Designing Intuitive Interfaces To Help Conserve Shared Resources
Three interesting projects explore how to make the impact of allocating reserves more intuitive, by tying consequences to other living things.
- 22 september 2010
As we track developments in human-centered design and innovative design thinking, we’ve begun to notice the use of tying interactions to their impact on other living beings. Recognizing that smart interaction design is about speaking to human limitations, these projects take into account that when drawing from a shared resource, we often don’t see any feedback or impact from our actions on the world. Much like the in game theory classic The Tragedy of the Commons, as long as individuals are removed from the end result of their consumption of shared resources, they see it as a rational move to continue consuming – until no one has anything.
Three interesting projects below make the impact of using a limited resource more intuitive, by giving direct feedback to the individual on how their usage is affecting living things.
Poor Little Goldfish Sink, Lan Yu
The Poor Little Goldfish sink drains water from a fish’s living environment, to limit the amount of water used when an individual washes their hands or brushes their teeth; after each use, a pump refills the tank slowly.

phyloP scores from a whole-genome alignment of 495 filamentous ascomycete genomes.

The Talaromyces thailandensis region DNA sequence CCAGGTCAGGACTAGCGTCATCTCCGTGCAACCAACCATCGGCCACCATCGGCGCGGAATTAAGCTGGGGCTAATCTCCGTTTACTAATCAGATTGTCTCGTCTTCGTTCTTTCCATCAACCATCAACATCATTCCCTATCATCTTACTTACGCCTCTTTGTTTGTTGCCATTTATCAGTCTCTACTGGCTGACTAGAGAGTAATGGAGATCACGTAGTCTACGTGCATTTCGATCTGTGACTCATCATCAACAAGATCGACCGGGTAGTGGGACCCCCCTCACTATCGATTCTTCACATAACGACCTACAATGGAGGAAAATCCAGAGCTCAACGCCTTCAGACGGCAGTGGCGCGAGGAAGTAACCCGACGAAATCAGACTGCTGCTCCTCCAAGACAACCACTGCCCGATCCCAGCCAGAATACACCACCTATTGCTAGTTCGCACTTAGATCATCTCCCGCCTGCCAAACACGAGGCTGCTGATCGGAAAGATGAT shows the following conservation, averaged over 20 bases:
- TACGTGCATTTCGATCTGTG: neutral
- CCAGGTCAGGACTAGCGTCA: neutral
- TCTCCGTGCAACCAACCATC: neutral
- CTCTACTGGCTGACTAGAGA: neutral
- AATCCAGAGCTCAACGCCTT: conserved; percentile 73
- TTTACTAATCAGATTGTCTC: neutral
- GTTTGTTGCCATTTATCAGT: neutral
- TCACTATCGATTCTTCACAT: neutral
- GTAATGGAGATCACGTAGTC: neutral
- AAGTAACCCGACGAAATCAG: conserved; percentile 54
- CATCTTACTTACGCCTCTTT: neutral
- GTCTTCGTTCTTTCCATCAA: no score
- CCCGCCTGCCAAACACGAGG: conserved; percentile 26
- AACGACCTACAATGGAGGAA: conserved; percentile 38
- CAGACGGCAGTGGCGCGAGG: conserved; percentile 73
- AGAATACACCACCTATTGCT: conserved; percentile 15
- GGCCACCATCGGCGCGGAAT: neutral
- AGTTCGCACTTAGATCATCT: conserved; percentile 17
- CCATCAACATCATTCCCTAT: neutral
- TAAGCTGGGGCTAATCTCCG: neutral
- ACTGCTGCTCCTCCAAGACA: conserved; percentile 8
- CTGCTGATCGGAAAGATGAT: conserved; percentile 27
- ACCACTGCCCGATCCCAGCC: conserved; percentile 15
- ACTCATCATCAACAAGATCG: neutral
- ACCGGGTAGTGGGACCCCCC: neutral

Natural Fuse, Haque Design + Research
Natural Fuse is an ecosystem of plants as energy sources. Each station in the system generates just enough electricity to match the CO2 removed from the environment through its plant’s natural carbon-capturing processes. This energy can be used to power small appliances, but only so long as the total energy output of the system is lower than its total carbon offset. Instead of an “on/off” switch, each appliance has a “selfish/selfless” button; by setting your appliance to “selfish,” your device can be powered longer, but will eventually kill other user’s plants in the system – impacting not only other individuals but also the total amount of energy available to you.
The Buttons, Nitpak Samsen
The Buttons is a concept control mechanism that requires all members to consent to the use of a shared resource before it is activated. In this case the concept applies to the use of a small appliance, but the idea can apply to any resource such that that the impact on all shareholders is more tangibly available to individual users.